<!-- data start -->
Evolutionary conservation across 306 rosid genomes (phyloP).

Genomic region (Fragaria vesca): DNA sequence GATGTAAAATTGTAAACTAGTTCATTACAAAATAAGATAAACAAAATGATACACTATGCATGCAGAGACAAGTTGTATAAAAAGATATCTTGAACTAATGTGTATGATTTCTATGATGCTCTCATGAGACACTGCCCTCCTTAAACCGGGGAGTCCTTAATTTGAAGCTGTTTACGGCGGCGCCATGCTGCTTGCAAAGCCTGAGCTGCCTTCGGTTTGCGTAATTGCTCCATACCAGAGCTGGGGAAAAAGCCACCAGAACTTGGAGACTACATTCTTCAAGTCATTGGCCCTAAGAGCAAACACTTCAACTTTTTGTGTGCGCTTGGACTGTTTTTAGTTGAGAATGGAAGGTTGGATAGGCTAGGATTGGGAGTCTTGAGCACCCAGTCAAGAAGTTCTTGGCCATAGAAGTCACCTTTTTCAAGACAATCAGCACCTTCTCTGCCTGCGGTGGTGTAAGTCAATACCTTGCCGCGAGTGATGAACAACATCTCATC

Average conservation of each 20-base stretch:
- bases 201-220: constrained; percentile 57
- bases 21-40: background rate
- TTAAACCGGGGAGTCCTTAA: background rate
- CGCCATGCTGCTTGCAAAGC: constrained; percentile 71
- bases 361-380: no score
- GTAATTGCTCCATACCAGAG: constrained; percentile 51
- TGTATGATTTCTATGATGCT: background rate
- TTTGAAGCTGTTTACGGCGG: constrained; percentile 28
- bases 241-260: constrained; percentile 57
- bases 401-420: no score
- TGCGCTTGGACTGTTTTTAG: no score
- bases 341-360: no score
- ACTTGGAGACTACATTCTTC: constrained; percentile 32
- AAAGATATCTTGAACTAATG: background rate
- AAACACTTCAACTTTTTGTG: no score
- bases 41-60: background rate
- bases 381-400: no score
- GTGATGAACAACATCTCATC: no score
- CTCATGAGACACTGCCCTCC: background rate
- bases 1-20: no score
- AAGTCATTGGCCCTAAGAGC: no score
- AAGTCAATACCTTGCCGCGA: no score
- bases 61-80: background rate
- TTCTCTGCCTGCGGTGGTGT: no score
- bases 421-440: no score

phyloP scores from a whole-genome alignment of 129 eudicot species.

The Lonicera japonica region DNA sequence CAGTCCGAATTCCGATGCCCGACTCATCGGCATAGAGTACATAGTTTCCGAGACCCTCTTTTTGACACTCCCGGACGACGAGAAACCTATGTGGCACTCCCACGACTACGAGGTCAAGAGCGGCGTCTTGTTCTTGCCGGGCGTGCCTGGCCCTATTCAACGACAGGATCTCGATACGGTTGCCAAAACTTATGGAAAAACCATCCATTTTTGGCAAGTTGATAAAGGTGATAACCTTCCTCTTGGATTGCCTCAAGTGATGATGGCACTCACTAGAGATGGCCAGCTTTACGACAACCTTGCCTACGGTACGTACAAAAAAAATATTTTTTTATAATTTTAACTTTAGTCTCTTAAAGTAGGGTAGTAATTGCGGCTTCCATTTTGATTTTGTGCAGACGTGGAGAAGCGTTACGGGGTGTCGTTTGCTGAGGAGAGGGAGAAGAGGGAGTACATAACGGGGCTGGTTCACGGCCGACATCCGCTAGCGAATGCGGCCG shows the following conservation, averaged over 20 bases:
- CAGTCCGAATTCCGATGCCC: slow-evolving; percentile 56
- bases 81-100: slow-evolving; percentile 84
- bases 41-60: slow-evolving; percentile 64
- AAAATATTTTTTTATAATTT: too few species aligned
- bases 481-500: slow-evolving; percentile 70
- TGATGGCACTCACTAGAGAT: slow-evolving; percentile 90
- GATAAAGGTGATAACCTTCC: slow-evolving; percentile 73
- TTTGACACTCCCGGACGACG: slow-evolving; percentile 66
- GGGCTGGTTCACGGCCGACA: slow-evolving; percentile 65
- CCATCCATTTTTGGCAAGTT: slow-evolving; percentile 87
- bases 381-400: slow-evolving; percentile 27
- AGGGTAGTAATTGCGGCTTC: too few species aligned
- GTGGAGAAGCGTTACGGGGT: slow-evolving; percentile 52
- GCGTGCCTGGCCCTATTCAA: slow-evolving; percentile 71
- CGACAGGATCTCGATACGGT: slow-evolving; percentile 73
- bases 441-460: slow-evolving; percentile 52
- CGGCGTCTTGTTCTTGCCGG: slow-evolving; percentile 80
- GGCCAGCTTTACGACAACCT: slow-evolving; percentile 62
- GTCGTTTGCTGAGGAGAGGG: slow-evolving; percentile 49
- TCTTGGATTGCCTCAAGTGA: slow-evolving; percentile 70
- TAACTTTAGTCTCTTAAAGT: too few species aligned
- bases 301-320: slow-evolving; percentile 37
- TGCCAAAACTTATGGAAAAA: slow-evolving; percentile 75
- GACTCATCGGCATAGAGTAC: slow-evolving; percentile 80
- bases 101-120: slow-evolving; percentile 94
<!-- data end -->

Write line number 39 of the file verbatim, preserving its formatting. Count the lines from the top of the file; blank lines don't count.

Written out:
- GGGCTGGTTCACGGCCGACA: slow-evolving; percentile 65